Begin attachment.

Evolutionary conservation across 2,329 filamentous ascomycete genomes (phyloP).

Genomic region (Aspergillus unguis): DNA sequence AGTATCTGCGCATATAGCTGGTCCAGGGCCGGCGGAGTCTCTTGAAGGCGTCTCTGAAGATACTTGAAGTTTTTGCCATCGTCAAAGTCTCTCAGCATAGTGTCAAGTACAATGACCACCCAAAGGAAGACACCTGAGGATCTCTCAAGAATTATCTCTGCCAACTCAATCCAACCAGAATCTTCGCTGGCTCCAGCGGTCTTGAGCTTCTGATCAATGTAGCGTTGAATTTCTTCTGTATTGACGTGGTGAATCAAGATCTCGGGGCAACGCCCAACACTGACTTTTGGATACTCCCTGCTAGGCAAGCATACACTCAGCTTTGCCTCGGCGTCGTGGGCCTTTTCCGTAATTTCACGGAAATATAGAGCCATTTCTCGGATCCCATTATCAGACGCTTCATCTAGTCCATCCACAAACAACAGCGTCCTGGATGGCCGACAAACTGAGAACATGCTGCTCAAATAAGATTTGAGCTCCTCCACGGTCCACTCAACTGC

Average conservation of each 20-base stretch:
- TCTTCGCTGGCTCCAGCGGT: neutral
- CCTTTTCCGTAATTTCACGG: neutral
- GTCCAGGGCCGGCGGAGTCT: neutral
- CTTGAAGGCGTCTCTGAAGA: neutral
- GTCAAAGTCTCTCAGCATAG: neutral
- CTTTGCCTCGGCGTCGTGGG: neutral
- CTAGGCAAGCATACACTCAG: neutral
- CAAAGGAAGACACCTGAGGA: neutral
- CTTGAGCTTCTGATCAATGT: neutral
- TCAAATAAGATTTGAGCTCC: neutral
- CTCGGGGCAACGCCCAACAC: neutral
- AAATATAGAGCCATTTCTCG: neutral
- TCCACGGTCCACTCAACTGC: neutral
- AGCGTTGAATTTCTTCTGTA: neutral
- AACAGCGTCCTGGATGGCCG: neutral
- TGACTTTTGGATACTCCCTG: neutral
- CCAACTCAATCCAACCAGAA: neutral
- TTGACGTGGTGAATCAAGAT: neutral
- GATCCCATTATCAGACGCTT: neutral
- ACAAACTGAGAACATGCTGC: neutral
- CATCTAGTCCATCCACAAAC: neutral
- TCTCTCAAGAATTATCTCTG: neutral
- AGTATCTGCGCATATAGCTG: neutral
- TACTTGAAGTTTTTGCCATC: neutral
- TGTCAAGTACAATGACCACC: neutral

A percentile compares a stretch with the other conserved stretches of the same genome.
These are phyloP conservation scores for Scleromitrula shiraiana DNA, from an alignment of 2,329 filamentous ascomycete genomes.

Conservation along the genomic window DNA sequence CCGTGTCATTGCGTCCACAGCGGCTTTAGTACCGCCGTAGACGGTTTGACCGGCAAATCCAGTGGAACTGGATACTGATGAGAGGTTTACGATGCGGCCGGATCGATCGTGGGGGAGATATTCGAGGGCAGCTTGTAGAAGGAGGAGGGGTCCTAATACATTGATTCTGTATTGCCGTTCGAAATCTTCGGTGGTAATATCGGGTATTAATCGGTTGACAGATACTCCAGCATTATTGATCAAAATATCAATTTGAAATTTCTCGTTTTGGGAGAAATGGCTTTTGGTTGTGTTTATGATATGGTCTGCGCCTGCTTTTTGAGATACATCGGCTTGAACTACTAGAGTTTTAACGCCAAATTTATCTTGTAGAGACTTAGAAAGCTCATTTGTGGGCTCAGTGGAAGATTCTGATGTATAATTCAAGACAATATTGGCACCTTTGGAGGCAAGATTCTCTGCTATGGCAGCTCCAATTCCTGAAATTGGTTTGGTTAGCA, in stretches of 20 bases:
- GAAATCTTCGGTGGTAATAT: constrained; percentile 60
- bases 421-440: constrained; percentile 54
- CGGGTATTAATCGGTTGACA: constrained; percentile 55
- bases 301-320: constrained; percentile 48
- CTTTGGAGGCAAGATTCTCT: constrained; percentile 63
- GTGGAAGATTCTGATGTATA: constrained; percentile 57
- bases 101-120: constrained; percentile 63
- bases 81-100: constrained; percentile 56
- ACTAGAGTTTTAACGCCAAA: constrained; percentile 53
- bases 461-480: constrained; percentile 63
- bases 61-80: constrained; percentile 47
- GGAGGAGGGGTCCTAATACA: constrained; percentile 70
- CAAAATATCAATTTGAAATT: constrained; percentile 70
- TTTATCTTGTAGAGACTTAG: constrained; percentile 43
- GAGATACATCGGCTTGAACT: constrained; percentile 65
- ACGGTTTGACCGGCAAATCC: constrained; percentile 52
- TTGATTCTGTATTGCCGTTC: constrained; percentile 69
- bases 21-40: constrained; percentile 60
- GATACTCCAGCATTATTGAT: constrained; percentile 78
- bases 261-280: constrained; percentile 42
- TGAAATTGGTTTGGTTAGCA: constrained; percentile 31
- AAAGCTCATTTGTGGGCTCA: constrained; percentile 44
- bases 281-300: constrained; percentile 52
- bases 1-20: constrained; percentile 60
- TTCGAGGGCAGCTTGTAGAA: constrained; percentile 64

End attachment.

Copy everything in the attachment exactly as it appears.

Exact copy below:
Evolutionary conservation across 2,329 filamentous ascomycete genomes (phyloP).

Genomic region (Aspergillus unguis): DNA sequence AGTATCTGCGCATATAGCTGGTCCAGGGCCGGCGGAGTCTCTTGAAGGCGTCTCTGAAGATACTTGAAGTTTTTGCCATCGTCAAAGTCTCTCAGCATAGTGTCAAGTACAATGACCACCCAAAGGAAGACACCTGAGGATCTCTCAAGAATTATCTCTGCCAACTCAATCCAACCAGAATCTTCGCTGGCTCCAGCGGTCTTGAGCTTCTGATCAATGTAGCGTTGAATTTCTTCTGTATTGACGTGGTGAATCAAGATCTCGGGGCAACGCCCAACACTGACTTTTGGATACTCCCTGCTAGGCAAGCATACACTCAGCTTTGCCTCGGCGTCGTGGGCCTTTTCCGTAATTTCACGGAAATATAGAGCCATTTCTCGGATCCCATTATCAGACGCTTCATCTAGTCCATCCACAAACAACAGCGTCCTGGATGGCCGACAAACTGAGAACATGCTGCTCAAATAAGATTTGAGCTCCTCCACGGTCCACTCAACTGC

Average conservation of each 20-base stretch:
- TCTTCGCTGGCTCCAGCGGT: neutral
- CCTTTTCCGTAATTTCACGG: neutral
- GTCCAGGGCCGGCGGAGTCT: neutral
- CTTGAAGGCGTCTCTGAAGA: neutral
- GTCAAAGTCTCTCAGCATAG: neutral
- CTTTGCCTCGGCGTCGTGGG: neutral
- CTAGGCAAGCATACACTCAG: neutral
- CAAAGGAAGACACCTGAGGA: neutral
- CTTGAGCTTCTGATCAATGT: neutral
- TCAAATAAGATTTGAGCTCC: neutral
- CTCGGGGCAACGCCCAACAC: neutral
- AAATATAGAGCCATTTCTCG: neutral
- TCCACGGTCCACTCAACTGC: neutral
- AGCGTTGAATTTCTTCTGTA: neutral
- AACAGCGTCCTGGATGGCCG: neutral
- TGACTTTTGGATACTCCCTG: neutral
- CCAACTCAATCCAACCAGAA: neutral
- TTGACGTGGTGAATCAAGAT: neutral
- GATCCCATTATCAGACGCTT: neutral
- ACAAACTGAGAACATGCTGC: neutral
- CATCTAGTCCATCCACAAAC: neutral
- TCTCTCAAGAATTATCTCTG: neutral
- AGTATCTGCGCATATAGCTG: neutral
- TACTTGAAGTTTTTGCCATC: neutral
- TGTCAAGTACAATGACCACC: neutral

A percentile compares a stretch with the other conserved stretches of the same genome.
These are phyloP conservation scores for Scleromitrula shiraiana DNA, from an alignment of 2,329 filamentous ascomycete genomes.

Conservation along the genomic window DNA sequence CCGTGTCATTGCGTCCACAGCGGCTTTAGTACCGCCGTAGACGGTTTGACCGGCAAATCCAGTGGAACTGGATACTGATGAGAGGTTTACGATGCGGCCGGATCGATCGTGGGGGAGATATTCGAGGGCAGCTTGTAGAAGGAGGAGGGGTCCTAATACATTGATTCTGTATTGCCGTTCGAAATCTTCGGTGGTAATATCGGGTATTAATCGGTTGACAGATACTCCAGCATTATTGATCAAAATATCAATTTGAAATTTCTCGTTTTGGGAGAAATGGCTTTTGGTTGTGTTTATGATATGGTCTGCGCCTGCTTTTTGAGATACATCGGCTTGAACTACTAGAGTTTTAACGCCAAATTTATCTTGTAGAGACTTAGAAAGCTCATTTGTGGGCTCAGTGGAAGATTCTGATGTATAATTCAAGACAATATTGGCACCTTTGGAGGCAAGATTCTCTGCTATGGCAGCTCCAATTCCTGAAATTGGTTTGGTTAGCA, in stretches of 20 bases:
- GAAATCTTCGGTGGTAATAT: constrained; percentile 60
- bases 421-440: constrained; percentile 54
- CGGGTATTAATCGGTTGACA: constrained; percentile 55
- bases 301-320: constrained; percentile 48
- CTTTGGAGGCAAGATTCTCT: constrained; percentile 63
- GTGGAAGATTCTGATGTATA: constrained; percentile 57
- bases 101-120: constrained; percentile 63
- bases 81-100: constrained; percentile 56
- ACTAGAGTTTTAACGCCAAA: constrained; percentile 53
- bases 461-480: constrained; percentile 63
- bases 61-80: constrained; percentile 47
- GGAGGAGGGGTCCTAATACA: constrained; percentile 70
- CAAAATATCAATTTGAAATT: constrained; percentile 70
- TTTATCTTGTAGAGACTTAG: constrained; percentile 43
- GAGATACATCGGCTTGAACT: constrained; percentile 65
- ACGGTTTGACCGGCAAATCC: constrained; percentile 52
- TTGATTCTGTATTGCCGTTC: constrained; percentile 69
- bases 21-40: constrained; percentile 60
- GATACTCCAGCATTATTGAT: constrained; percentile 78
- bases 261-280: constrained; percentile 42
- TGAAATTGGTTTGGTTAGCA: constrained; percentile 31
- AAAGCTCATTTGTGGGCTCA: constrained; percentile 44
- bases 281-300: constrained; percentile 52
- bases 1-20: constrained; percentile 60
- TTCGAGGGCAGCTTGTAGAA: constrained; percentile 64